Adjuvant chemotherapy for lung cancer a new standard of care,natural treatment nerve pain feet,cancer care 275 7th ave longview,thomson medical chinese medicine - You Shoud Know


Two randomized phase III trials in N2-positive patients (stage IIIA) failed to show any survival benefit for surgery following induction chemotherapy or chemoradiotherapy compared with chemoradiotherapy alone,3,4 thereby making the role of routine surgery in this subset of NSCLC questionable.
The cure rate of surgery is dependent on the pathologic stage of the patient determined at the time of resection.
Table 2 summarizes the five major cisplatin-based trials8-12 reported since the 1995 meta-analysis.6 The trials included slightly different patient populations and used various cisplatin-based approaches for 3-4 cycles administered generally within 60 days of resection.
The Cancer and Leukemia Group B (CALGB) has reported the only trial14 in which only stage IB patients were included. In all adjuvant settings, significant numbers of patients receive treatment who would have otherwise been cured by surgery alone. In the trial reported by the National Cancer Institute of Canada (NCI-C),12 K-ras mutation was a stratification variable. Along the same lines, certain patients are cured by surgery alone, and several investigators have attempted to define low-risk versus high-risk patients. Another group of investigators20 identified a five-gene signature that distinguished good prognostic from poor prognostic groups of patients with early-stage, resected NSCLC.
Adjuvant radiotherapy improves lymph node-field control in patients at high risk of relapse after therapeutic lymphadenectomy for metastatic melanoma, an Australian-New Zealand study has confirmed. The use of radiotherapy in these circumstances had been controversial, with treatment decisions based on retrospective, non-randomised studies, the Australian and New Zealand Melanoma Trials Group and the Trans-Tasman Radiation Oncology Group researchers noted in Lancet Oncology. They initiated the study in patients judged at high risk of lymph node-filed relapse because of factors such as the number and size of the nodes involved, and extranodal spread.
In the 217 patients eligible for analysis, the primary endpoint of lymph node-field relapse was significantly reduced by radiotherapy (20 vs 34, hazard ratio 0.56), but there were no significant differences in relapse-free survival (70 vs 73 events) or overall survival (59 vs 47 deaths). Draining lymph nodes were usually the first site of recurrence after definitive excision of primary cutaneous melanoma, the researchers said. Once the nodes had been removed because of relapse, patients with a substantial disease burden had a high risk of recurrence, leading to pain, ulceration, malodour, lymphoedema and impaired function. Oncology Update offers the latest news and opinion on a wide range of clinical and political issues relevant to Australian oncologists, as well as coverage of the leading national and international conferences. Treatment strategies for refractory lung cancer may be transformed by the immunotherapy atezolizumab, following results from the POPLAR and BIRCH studies that demonstrated its efficacy. This opinion piece explores potential opportunities in NSCLC therapy in the second-line setting, with a particular focus on patients who are molecularly unselected or ineligible for clinical trials. An unprecedented large number of agents capable of prolonging survival is presently available for patients with castration-resistant prostate cancer (CRPC) [1,2]. The taxanes, paclitaxel, docetaxel and nab-paclitaxel, are among the most active cytotoxic agents for treatment of breast cancer.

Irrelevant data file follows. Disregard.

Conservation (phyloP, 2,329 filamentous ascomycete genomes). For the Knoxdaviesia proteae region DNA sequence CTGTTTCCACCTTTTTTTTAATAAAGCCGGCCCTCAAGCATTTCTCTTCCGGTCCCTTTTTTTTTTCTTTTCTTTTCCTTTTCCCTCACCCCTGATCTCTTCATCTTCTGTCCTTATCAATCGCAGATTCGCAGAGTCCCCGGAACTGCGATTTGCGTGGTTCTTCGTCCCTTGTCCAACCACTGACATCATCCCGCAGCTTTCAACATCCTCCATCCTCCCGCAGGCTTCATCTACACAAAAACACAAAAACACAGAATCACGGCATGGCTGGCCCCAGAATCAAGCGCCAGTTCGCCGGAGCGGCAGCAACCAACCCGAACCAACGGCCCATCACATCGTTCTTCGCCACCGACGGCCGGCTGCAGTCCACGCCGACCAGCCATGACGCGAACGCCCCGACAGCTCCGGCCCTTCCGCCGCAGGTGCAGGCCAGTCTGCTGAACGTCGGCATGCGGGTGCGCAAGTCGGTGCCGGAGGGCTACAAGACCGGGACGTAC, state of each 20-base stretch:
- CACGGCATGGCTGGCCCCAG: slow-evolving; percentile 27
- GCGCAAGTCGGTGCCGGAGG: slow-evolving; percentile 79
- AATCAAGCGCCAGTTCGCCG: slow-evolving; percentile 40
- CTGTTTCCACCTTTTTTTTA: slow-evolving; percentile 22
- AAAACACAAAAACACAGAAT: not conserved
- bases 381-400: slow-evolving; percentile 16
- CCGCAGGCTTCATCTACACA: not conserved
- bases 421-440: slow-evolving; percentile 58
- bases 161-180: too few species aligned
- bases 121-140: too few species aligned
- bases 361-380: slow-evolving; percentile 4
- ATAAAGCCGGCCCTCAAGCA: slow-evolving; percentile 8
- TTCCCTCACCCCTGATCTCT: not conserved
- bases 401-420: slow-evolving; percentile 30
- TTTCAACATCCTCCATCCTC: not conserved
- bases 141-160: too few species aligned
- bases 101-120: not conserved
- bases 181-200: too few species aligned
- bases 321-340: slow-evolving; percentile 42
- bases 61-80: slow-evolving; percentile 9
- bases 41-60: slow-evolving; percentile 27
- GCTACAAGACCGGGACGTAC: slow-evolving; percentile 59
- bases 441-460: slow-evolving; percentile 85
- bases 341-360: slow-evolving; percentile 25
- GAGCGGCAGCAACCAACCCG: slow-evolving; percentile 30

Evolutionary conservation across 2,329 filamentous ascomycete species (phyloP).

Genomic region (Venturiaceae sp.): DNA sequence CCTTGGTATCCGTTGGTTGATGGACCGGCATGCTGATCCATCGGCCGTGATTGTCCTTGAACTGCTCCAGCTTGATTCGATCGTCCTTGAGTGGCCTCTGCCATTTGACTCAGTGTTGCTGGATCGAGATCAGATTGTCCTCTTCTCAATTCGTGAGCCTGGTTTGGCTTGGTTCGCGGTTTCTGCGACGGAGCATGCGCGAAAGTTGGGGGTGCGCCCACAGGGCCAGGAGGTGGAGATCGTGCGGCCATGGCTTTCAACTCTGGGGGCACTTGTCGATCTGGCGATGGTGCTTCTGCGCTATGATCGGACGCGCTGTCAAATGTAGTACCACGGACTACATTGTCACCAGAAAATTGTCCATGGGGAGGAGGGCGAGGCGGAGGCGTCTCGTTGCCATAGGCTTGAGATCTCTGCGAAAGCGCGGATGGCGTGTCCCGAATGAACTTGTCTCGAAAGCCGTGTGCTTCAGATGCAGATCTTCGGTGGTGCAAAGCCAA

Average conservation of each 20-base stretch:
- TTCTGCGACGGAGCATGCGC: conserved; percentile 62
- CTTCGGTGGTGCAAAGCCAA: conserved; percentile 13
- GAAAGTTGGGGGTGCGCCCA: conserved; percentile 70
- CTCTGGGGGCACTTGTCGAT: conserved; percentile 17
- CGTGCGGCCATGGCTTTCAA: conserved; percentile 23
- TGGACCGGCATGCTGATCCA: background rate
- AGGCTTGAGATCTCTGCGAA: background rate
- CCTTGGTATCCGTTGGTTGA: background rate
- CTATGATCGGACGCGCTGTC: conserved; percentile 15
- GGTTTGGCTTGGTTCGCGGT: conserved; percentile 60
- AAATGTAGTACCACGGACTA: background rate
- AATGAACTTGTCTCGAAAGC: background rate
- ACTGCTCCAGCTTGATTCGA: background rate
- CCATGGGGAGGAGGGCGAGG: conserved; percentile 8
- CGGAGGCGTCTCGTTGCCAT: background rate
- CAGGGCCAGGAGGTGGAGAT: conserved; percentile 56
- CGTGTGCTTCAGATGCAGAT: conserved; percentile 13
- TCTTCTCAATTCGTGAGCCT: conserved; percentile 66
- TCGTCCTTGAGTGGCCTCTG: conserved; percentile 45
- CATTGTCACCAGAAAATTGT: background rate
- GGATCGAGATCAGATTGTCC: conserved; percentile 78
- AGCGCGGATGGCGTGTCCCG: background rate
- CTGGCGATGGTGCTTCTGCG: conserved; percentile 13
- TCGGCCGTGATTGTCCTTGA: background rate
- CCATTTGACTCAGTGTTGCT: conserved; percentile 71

More often than not, this process involves mediastinoscopy, which remains the gold standard for evaluation of the mediastinal contents. Surgical resection remains the standard of care for patients with stages I-II NSCLC who have adequate cardiopulmonary function and are candidates for resection. Only one trial8 reported on the rate of complete lymph node dissection, leaving the issue of surgical quality undefined in the other four trials.
The median age of the patients included was 59 years (only 9% were > 70 years), and 80% were male. This trial randomized 344 stage IB patients to undergo observation versus 4 cycles of carboplatin and paclitaxel. Likewise, many patients receive adjuvant chemotherapy (and its associated toxicities) and relapse and die despite it. Potti et al19 identified gene-expression profiles that predicted the risk of recurrence in 89 patients with early-stage NSCLC who were resected for cure. These interesting observations will require prospective validation, but the possibility of refining the prognosis of individual patients and influencing clinical decisions regarding the use of adjuvant chemotherapy is an exciting prospect and should be evaluated in well-designed, prospective clinical trials such as the CALGB trial previously mentioned. The most common grade 3 and 4 adverse event related to radiotherapy was radiation dermatitis, experienced by 19 patients. If you are not yet registered with DISQUS then please sign up by clicking on the DISQUS logo below. In order to register, please make sure JavaScript and Cookies are enabled, and reload the page.